Born in Barcelona in 1951, Ferran Sanz is professor at the Department of Experimental and Health Sciences, Pompeu Fabra University (DCEXS-UPF) and vice-rector of scientific policy at this same university. He is also the coordinator of the Research Unit on Biomedical Informatics (GRIB), a mixed unit from the UPF and the Hospital del Mar Medical Research Institute (IMIM) located at the 4thfloor of the Barcelona Biomedical Research Park (PRBB). Ferran Sanz tells us how he got where he is now.
What did you study at university?
I studied chemical engineering at the Institut Químic de Sarrià (IQS), where I was lucky enough to learn computing at a time in which this discipline didn’t really exist as such. But a professor at the IQS, Ramón Carbó, was very interested in it, and he passed this interest to me.
“I was lucky enough to learn computing at a time in which this discipline didn’t really exist as such”
And you did your PhD with him…
Yes, in my free evenings, because during the day I was working at a chemical company. This lasted 2 years, until Carbó offered me a job as an assistant teacher of statistics at the Autonomous University of Barcelona (UAB). From the very beginning I had the intuition that computing could help the world of human biology. But working at the frontier between classical disciplines always generates resistance. At the beginning our work did not have much recognition.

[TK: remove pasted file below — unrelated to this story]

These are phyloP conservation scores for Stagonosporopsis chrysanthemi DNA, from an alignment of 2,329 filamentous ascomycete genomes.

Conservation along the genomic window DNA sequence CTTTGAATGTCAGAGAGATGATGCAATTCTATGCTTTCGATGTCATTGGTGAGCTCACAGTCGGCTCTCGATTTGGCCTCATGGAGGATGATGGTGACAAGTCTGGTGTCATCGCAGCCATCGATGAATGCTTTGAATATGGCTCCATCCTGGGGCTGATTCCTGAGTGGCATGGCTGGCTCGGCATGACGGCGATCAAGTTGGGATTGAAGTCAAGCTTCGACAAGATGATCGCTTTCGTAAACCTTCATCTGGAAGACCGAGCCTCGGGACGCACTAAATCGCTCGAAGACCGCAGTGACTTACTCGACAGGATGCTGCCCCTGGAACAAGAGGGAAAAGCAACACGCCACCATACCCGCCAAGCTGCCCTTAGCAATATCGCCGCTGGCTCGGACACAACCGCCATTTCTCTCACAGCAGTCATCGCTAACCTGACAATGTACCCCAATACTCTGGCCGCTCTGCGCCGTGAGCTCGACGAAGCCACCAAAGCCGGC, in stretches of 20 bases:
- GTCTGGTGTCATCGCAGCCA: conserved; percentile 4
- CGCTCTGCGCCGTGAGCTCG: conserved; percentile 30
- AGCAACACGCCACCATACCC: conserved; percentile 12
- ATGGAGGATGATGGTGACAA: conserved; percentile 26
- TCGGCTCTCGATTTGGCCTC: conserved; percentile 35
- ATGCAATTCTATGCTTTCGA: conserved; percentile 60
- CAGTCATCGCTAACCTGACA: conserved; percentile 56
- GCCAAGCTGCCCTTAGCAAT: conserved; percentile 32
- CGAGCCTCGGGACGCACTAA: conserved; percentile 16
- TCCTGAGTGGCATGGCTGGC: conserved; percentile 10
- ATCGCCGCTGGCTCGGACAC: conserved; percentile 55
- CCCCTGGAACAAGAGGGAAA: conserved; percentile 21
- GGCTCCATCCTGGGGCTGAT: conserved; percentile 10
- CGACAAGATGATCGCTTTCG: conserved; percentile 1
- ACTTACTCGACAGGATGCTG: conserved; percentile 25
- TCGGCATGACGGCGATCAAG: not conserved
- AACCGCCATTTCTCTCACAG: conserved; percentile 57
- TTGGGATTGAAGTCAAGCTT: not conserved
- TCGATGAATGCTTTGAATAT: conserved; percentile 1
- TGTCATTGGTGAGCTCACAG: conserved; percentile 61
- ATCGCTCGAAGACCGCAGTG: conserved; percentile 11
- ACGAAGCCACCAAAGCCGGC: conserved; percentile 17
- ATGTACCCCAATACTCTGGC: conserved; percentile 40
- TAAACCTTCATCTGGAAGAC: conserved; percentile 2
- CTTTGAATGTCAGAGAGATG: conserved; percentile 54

When did this change?
In 1984 I was lucky enough that Jordi Camí offered me to create my own research group within the IMIM, which was starting to form. There were still some difficult years to come, but in the 90s there was already a worldwide recognition of the role of informatics in biomedical research. Pharmaceutical companies realised and started creating their own informatics departments. Nowadays, biomedical research is unimaginable without an important component of computing.
“Nowadays, biomedical research is unimaginable without an important component of computing”
Tell us about the GRIB…
Continuing with my obsession of destroying frontiers, after overcoming the divisions between disciplines it was necessary to do the same between centres. It is important that, within the same building of the PRBB, all researchers interested in biomedical informatics are coordinated, independently of who is paying us. There should be no administrative frontiers on the top of the knowledge community. The GRIB was created with this philosophy.
What is the long-term aim of the GRIB?
The GRIB has grown a lot, especially after the 90s. Today we are about 80 people. The challenge now is to continue growing qualitatively, rather than quantitatively.
Do you think that the PRBB fits the ideals you had in mind when the IMIM started more than 20 years ago?
On the one hand it is a dream came true, regarding the critical mass, being in the map of worldwide science, the quality installations and internationalization we have. Today, we can compete for the most brilliant students with institutions such as the Karolinksa Institute in Sweeden. But there are things to improve. We need more cohesion, to overcome even more frontiers. There are already transversal activities, seminars attended by people from diverse areas, etc. But we need to do more.
How do you combine doing research with being vice-rector?
Very badly! The only way is to work about 70 hours per week. The vice-rector position is temporal, so I need to continue being active in research. If I was doing philosophy or literature, maybe I could take a break, but if I were to leave biomedical informatics for a year, I wouldn’t recognise it when I came back!